Interview

Ravi Kumar S, President, Infosys, and Erik Brynjolfsson, Director, Stanford Digital Economy Lab


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  • Ravi Kumar S.
    00:13
    Ravi Kumar S.

    Hello, everyone, my name is Ravi Kumar, President at Infosys. Welcome to this next version of Trailblazers. As you know, Trailblazers is a talk series with distinguished guests from the academia, public policy makers, large enterprises, who are making significant impact to the societies and communities we all live in. Today is a special version of Trailblazers and I have a very distinguished guest, one of my favorites, Erik Brynjolfsson, a Professor of Stanford University. He is the Director for the Digital Economy Lab, an expert on AI and productivity, and a best-selling author of several books. The latest two, The Second Machine Age and Race Against the Machine, are among my favorites. I love his work on productivity paradox, productivity of humans, Economics of Information and Digital Economy.

    In the past, he was a professor at MIT Sloan School of Management and the director for the MIT Initiative of Digital Economy. Erik, thank you so much for joining us on this conversation today. A special occasion for us as we launch the Infosys Applied AI joint offering. It is an integrated offer for Large Enterprises.

  • Erik Brynjolfsson
    01:41
    Erik Brynjolfsson

    Great to see you, Ravi and it’s really a pleasure. It's always fun to talk to you. I'm looking forward to our conversation.

  • Ravi Kumar S.
    01:46
    Ravi Kumar S.

    Thank you, Erik. So, my first question to you is, at the time of this offering, which I call the Infosys Applied AI, the world is at an inflection point, which I call the second inflection point. The first one is related to consumer AI. [Yes] The second one is right now as enterprises are embracing AI. And there is a push and a pull. The push is predominantly the fact that there is more maturity of AI, there is more data available. There is a view about how to make it more responsible, the regulatory framework, the ethics around it. The pull is in many ways, ironically, the health crisis, which has accelerated digital transformation [Right], the need for a contactless economy, the need for a higher cost imperative and a variety of things coming together and the confluence of digital technologies as well. You know, my point is, there was this inflection point earlier on in technology where you had an exponential curve on per capita GDP, if that's a proxy for value. Do you see that as a big inflection point now as enterprises start to embrace AI? And I love what you said in one of your papers, which is that AI is a GPT. I call it the network effect, as it has a pervasive nature. It spawns more innovation and it improves over time. Tell us a little bit about your views on this specific topic.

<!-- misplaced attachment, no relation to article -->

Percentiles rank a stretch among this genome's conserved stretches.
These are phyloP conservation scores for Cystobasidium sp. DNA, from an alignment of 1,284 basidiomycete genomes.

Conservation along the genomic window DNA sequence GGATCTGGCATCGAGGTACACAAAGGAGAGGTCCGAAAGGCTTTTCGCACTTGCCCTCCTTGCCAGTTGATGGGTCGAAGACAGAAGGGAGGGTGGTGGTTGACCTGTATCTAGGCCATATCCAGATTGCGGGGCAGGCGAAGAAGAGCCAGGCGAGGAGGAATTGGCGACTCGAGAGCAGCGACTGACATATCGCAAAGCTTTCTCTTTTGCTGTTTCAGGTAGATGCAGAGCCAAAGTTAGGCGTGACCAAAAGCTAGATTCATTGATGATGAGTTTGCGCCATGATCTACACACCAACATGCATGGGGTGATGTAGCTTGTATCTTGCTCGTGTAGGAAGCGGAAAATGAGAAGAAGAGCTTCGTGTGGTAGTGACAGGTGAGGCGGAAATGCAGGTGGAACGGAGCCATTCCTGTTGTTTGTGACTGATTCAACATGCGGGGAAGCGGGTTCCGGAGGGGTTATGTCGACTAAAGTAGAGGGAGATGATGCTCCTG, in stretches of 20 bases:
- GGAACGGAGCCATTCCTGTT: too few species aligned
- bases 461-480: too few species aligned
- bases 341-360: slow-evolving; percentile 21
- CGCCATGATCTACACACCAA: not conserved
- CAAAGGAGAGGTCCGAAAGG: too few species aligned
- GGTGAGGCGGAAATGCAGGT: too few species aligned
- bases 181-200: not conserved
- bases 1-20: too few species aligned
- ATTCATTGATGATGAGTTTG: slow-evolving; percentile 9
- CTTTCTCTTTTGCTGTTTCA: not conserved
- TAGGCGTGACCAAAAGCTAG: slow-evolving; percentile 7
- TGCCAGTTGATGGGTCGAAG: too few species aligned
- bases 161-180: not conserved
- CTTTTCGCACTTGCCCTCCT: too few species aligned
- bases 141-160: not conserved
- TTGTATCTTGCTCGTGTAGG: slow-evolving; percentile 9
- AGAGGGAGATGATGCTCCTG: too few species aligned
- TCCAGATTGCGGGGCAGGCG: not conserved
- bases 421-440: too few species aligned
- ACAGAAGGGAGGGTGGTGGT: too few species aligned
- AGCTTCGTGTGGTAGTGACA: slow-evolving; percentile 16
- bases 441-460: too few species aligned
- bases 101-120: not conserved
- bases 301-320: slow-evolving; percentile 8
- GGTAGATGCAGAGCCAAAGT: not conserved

• Erik Brynjolfsson
    03:25
    Erik Brynjolfsson

    Well, that's exactly right. AI is a GPT, which is what economists call General Purpose Technologies; these, like the steam engine or electricity are not only powerful in and of themselves, but they catalyze complementary changes throughout the economy, thousands or millions of complementary changes inside each organization. We're still in the very early stages of the transformation that AI is driving. I think it may be bigger than the earlier ones. I mean, in some ways, what's more fundamental than intelligence? We are just beginning to have machine intelligence. And as you pointed out, it's moving from affecting the consumer to transforming the enterprise. So we see occupations changing, we see whole companies changing, we see the whole value chain changing. It requires a lot of innovation on the part of managers to make those complementary changes, because it's not enough to simply slap AI on your existing business processes, because you don't get a lot of value, just as they did when they tried to put electricity in the old way of organizing factories. And that's a process that can take years or even decades to fully play out. But I'm very optimistic about the ultimate effects on productivity, living standards and growth if we make those kinds of changes.